"Taps" is a bugle call T- a signal, not a song. As such, there is no associated lyric. Many bugle calls had words associated with them as a mnemonic device but these are not lyrics.

Horace Lorenzo Trim wrote a set of words intended to accompany the music:

Day is done, gone the sun,
 From the lake, from the hills, from the sky;
 All is well, safely rest, God is nigh.

Fading light, dims the sight,
 And a star gems the sky, gleaming bright.
 From afar, drawing nigh, falls the night.

Thanks and praise, for our days,
 'Neath the sun, 'neath the stars, 'neath the sky;
 As we go, this we know, God is nigh.

Sun has set, shadows come,
 Time has fled, Scouts must go to their beds
 Always true to the promise that they made.

While the light fades from sight,
 And the stars gleaming rays softly send,
 To thy hands we our souls, Lord, commend.



He came this way but once. Yet, he touched our lives in many ways while he were here. We shall remain eternally grateful for he's friendship and for the influence he bestowed upon us. RIP Gunnery

Gunnery Sergeant Jimmie E. Howard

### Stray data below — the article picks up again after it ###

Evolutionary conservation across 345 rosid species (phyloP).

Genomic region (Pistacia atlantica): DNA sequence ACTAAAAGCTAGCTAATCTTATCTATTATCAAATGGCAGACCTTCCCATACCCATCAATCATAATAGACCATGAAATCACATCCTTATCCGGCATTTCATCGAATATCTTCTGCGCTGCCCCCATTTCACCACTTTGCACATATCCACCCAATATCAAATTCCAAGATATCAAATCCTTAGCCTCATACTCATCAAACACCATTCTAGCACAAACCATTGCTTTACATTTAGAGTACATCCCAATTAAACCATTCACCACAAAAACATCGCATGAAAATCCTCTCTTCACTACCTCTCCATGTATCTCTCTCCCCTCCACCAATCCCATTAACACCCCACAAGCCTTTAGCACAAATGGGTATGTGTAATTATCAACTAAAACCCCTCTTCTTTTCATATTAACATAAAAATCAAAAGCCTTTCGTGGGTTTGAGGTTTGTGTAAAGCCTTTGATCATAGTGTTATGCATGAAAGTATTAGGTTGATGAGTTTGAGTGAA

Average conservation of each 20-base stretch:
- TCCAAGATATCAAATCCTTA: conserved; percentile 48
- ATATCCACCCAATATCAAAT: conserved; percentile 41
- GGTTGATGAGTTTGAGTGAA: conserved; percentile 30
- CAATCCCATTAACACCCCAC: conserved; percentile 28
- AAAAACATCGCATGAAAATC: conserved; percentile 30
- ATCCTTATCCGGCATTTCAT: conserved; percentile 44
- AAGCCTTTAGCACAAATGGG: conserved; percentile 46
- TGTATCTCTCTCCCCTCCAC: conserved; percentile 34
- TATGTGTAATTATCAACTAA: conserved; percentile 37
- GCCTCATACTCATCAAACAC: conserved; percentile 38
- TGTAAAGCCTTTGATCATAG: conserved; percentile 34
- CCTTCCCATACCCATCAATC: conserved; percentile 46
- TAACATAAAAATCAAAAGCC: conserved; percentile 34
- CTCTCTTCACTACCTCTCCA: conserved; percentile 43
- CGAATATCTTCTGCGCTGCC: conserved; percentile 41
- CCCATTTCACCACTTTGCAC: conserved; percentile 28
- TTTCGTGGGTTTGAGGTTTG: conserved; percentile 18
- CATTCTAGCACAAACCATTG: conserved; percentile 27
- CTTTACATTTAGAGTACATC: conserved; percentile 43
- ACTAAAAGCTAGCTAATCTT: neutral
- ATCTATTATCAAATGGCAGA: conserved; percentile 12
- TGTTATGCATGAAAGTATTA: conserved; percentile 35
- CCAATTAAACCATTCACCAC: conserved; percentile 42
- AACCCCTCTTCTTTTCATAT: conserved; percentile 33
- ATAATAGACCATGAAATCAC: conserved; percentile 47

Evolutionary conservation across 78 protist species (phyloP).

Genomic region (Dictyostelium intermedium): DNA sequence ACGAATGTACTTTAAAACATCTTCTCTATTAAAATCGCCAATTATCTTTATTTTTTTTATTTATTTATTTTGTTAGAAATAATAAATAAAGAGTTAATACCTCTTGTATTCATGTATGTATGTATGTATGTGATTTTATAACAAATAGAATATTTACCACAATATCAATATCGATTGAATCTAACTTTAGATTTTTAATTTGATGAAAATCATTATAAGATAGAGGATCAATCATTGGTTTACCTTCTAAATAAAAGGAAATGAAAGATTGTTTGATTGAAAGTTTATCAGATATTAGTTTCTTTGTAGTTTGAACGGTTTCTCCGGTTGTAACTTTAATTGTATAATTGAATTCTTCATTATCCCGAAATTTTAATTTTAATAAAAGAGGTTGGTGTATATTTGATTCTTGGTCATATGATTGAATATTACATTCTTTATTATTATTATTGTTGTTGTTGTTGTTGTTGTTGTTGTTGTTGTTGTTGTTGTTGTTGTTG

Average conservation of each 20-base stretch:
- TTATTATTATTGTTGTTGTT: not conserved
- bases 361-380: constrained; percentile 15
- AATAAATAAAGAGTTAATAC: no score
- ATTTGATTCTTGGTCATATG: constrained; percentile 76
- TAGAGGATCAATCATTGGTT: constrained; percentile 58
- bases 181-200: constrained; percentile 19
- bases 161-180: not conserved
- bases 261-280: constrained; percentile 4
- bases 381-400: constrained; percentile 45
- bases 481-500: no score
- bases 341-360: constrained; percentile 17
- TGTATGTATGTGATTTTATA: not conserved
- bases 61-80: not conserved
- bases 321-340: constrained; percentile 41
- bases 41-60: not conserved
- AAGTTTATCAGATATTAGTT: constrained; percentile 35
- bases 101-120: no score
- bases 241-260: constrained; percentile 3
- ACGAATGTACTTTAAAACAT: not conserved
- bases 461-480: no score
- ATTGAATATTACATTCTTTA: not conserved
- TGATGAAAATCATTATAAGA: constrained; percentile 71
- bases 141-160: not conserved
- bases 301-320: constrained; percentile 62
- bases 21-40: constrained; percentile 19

Medal of Honor Recipients

Save Howard's Medal of Honor

Stolen Valor

The Stolen Valor Act of 2005, signed into law by President George W. Bush on December 20, 2006, was a U.S. law that broadened the provisions of previous U.S. law addressing the unauthorized wear, manufacture, or sale of any military decorations and medals. The law made it a federal misdemeanor to falsely represent oneself as having received any U.S. military decoration or medal. If convicted, defendants might have been imprisoned for up to six months, unless the decoration lied about is the Medal of Honor, in which case imprisonment could have been up to one year. In United States v. Alvarez the U.S. Supreme Court ruled on June 28, 2012, that the Stolen Valor Act was an unconstitutional abridgment of the freedom of speech under the First Amendment, striking down the law in a 6 to 3 decision.

The Act was first introduced in the U.S. House of Representatives on July 19, 2005, by Representative John Salazar, a Democrat from Colorado, as H.R. 3352. It was introduced in the Senate by Senator Kent Conrad, a Democrat from North Dakota, on November 10, 2005, as S. 1998. The Senate version was passed unanimously on September 7, 2006. The House passed the Senate version, S. 1998, on December 6, 2006.

The purpose of the Act was to strengthen the provisions of federal law (18 U.S.C. § 704 by broadening its scope and strengthening penalties. Specific new provisions in the Act included:

granting more authority to federal law enforcement officers;
broadening the law to cover false claims whereas previously an overt act had to be committed;
covering the mailing and shipping of medals; and